If you’ve ever felt like you never get to see your favorite DC villain in any movie, show, or game, it’s pretty safe to say that they’re probably in this game. I strongly recommend not looking at the full roster because one of the greatest things that this game has to offer is the reveal of each character. Big villains are offered grand reveals in the main storyline, while smaller villains offer cameo appearances from the shadows via side quests and hidden collectible boxes scattered around the large open world.

City folk just don’t get it

One of the biggest surprises upon early exploration of the open world outside of the main campaign was simply how big the world actually is. The world is composed of Smallville, Metropolis, and Gotham, along with a few other areas of lesser significance. Rather than being there for simple fan service, Super-Villains actually offers a pretty large amount of side quests, collectables, and secrets that fill most of the areas of the entire game.

The standard collectibles are pretty straightforward, mainly just being composed of random objects whose sole purpose is to be destroyed for rewards, however, the golden bricks are a much more clever approach to collectibles. Most of the golden bricks scattered throughout the world are retrieved through fun puzzles or goofy little interactions (such as building a power supply for a lawn mower that you then have to use to shave the Riddler’s famous question mark logo into a bush). Collectibles are typically just mindless filler with no real thought put into them, but I’m happy to see that the developers seemed to have a lot of fun coming up with zany ideas for how to make us work for our golden bricks.

Side quests are a mixed bag

While it’s understandable that the large roster doesn’t have a unique side mission for every unique character not introduced in the main story, I found that many of the side quests just involve fetching something or someone. There was no real incentive to do many of them, other than wanting to play as the character offering the mission in the first place. That is not to say that every side quest is like this; many of them still remain fun and introduce a variety of interesting characters. One of the best side quests that I experienced had me operating as a member of the stage crew for a musical about the Wayne family. I was forced to solve simple, yet fun puzzles by a bossy director as the on-stage actors playing Batman’s parents sang about how nothing could possibly go wrong walking through a dark alley as known billionaires in the middle of the night.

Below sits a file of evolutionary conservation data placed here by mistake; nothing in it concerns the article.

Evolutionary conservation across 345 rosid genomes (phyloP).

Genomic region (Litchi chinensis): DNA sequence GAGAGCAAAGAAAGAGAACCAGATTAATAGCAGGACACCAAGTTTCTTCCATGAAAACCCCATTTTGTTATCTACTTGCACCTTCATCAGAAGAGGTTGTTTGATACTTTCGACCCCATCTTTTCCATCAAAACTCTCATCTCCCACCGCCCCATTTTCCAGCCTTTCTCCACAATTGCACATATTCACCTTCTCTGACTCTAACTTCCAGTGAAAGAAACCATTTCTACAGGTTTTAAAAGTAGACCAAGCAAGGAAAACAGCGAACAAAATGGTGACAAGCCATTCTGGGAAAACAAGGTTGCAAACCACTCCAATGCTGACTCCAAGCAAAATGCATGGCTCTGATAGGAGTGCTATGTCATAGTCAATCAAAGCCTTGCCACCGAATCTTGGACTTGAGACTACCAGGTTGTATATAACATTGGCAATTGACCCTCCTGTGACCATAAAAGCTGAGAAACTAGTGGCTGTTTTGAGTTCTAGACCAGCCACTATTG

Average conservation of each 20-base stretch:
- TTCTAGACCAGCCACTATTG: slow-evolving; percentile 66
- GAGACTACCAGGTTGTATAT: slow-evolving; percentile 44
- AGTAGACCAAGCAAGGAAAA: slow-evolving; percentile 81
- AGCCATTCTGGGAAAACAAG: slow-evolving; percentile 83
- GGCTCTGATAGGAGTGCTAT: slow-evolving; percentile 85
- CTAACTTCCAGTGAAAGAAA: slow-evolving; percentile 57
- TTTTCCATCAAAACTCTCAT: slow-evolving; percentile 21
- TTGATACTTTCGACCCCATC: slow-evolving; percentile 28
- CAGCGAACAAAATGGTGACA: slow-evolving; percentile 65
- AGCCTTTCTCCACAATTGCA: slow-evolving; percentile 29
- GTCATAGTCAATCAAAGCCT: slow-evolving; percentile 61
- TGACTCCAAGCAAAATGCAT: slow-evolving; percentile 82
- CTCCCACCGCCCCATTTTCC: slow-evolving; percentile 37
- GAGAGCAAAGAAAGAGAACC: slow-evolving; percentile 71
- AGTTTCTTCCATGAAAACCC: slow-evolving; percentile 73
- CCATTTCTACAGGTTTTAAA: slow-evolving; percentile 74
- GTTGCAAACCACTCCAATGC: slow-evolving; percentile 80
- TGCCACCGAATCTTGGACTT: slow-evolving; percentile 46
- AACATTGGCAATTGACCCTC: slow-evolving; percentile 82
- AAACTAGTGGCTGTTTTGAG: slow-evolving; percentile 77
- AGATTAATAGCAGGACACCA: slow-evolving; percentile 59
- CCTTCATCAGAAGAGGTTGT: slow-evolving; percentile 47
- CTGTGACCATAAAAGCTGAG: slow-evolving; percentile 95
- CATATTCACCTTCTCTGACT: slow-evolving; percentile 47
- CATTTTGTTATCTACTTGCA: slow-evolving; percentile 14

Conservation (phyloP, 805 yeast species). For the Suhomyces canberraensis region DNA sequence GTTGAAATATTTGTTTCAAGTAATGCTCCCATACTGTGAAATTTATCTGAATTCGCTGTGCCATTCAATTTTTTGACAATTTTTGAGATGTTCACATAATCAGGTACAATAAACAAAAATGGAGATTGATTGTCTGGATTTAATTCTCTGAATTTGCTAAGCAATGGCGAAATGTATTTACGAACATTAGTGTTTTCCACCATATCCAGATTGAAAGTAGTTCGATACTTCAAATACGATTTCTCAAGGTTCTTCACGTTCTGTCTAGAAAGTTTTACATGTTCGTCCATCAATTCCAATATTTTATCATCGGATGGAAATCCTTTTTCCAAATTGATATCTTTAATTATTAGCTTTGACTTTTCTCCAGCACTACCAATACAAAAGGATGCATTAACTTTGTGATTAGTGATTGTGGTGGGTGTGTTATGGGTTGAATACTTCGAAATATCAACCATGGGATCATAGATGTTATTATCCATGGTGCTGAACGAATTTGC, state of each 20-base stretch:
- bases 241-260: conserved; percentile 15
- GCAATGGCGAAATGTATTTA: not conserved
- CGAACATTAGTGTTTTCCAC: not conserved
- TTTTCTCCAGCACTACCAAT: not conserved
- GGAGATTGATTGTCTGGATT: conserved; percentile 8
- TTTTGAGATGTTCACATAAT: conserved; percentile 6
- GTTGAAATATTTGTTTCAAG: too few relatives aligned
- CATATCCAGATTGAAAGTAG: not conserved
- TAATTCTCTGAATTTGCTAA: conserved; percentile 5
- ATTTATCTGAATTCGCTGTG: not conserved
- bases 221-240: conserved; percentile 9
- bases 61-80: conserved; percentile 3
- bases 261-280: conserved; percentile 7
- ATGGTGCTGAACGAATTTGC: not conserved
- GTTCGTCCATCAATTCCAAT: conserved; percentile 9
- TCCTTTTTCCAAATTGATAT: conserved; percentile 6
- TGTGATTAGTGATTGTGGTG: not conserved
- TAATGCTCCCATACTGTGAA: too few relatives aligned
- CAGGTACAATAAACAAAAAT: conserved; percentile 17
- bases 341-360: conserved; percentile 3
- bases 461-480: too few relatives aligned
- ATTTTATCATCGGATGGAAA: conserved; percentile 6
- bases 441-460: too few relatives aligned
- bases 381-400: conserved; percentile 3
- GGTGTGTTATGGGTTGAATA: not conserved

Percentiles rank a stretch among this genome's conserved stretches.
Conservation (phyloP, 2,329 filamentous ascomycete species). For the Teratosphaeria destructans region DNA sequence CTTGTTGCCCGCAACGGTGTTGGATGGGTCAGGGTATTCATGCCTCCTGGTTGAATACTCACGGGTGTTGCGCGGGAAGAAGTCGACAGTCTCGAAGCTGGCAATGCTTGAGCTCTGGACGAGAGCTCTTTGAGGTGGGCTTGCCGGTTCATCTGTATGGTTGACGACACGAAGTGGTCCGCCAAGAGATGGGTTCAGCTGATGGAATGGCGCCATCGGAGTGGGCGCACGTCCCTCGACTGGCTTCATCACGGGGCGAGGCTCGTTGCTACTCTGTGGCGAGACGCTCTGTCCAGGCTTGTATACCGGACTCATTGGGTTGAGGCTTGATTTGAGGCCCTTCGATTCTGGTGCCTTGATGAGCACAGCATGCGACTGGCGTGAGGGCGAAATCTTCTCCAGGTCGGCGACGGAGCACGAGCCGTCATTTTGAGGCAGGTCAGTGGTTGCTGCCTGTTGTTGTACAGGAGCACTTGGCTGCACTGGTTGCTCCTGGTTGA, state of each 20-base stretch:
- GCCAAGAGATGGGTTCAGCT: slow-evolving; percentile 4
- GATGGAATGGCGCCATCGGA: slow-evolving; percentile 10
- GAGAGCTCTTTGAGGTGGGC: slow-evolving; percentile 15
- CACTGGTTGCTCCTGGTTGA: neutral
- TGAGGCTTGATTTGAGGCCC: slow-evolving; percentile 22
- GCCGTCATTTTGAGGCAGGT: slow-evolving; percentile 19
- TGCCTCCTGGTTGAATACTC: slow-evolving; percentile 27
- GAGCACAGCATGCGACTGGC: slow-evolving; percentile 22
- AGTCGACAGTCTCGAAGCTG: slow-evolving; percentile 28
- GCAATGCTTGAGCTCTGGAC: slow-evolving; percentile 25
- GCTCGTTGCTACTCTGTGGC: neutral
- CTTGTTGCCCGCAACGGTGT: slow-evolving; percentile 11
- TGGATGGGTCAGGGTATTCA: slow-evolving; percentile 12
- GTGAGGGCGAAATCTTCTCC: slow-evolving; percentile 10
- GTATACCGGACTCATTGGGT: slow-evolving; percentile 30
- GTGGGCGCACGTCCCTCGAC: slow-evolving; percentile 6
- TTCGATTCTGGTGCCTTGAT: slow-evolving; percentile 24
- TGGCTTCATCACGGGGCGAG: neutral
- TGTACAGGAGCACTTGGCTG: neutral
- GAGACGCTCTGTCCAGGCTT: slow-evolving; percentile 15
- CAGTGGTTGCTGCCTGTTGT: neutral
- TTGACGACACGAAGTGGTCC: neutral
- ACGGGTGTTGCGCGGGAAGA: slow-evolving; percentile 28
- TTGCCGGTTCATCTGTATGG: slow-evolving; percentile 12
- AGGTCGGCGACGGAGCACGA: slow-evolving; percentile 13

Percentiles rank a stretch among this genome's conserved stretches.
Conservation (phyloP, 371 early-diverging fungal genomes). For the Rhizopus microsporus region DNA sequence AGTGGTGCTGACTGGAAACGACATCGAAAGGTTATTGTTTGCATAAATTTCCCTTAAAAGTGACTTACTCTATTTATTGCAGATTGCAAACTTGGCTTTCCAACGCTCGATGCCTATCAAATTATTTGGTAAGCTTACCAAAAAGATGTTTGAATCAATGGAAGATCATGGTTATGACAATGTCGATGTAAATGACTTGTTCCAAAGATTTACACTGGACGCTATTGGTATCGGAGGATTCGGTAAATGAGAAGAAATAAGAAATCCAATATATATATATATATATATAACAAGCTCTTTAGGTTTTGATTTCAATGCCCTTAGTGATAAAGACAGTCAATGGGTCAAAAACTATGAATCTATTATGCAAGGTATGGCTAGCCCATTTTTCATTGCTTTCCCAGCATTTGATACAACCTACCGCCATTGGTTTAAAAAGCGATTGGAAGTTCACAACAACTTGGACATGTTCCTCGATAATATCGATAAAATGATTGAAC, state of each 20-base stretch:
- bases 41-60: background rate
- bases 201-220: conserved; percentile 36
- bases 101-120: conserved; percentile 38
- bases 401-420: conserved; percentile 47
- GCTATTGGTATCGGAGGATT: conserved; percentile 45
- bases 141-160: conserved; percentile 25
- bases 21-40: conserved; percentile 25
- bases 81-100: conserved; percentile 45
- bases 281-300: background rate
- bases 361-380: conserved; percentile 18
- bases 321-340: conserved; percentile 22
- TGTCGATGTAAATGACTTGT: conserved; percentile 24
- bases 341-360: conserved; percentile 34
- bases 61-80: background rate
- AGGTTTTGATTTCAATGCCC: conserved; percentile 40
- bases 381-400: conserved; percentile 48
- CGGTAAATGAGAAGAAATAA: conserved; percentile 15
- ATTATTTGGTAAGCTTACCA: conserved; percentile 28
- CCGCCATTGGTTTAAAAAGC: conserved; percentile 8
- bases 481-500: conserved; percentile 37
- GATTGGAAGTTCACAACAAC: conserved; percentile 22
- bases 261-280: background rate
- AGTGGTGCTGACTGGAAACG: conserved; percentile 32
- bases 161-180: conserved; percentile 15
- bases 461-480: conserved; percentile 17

Outside of collectible content, the world is simply one worth exploring. Fans of the DC universe will be happy to discover and see familiar landmarks both small and large. Even if you are only familiar with Rocksteady’s Arkham series, the similarities between the two worlds are very noticable. The problem, however, is navigation. Unless you are playing as a character capable of flying or some other form of hyper-mobility, it’s often a confusing process to get from point A to point B. Given that you’re able to change characters or even spawn vehicles whenever you’d like, it’s not an extremely important issue, but it is disappointing that your favorite character may run the risk of not being viable for getting around. Until I was able to give my custom character the ability to fly, I found myself constantly switching back and forth just to get around.


The Verdict: Great

LEGO DC Super-Villains is everything that should be expected from a LEGO game. It’s fun, family friendly, it doesn’t take itself seriously, and it has plenty of surprises in its countless hours of content. Couch co-op is something we see less and less in modern games, yet the LEGO games continue to embrace it by making games that are simply fun to pick up at any moment. It doesn’t come without its flaws, but none of them truly derail the experience.

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Stephen Martino

Stephen is the dedicated game critic of his friend group and always has a new recommendation he just can’t keep to himself.  Whether a AAA release or a hidden indie gem, he’s always the one his friends will consult when thinking of picking up a game.  Stephen started his love for gaming back with Resident Evil : Code Veronica on the Sega Dreamcast.  After dumping way too many hours into it, he moved to the Xbox 360 and then the PC upon realizing just how much he loved modding and customization in games.  If you ever plan on playing a game featuring customizable characters with this Brooklynite critiq, you’d better free up your schedule because you know he’s going to be fine-tuning every last slider and color.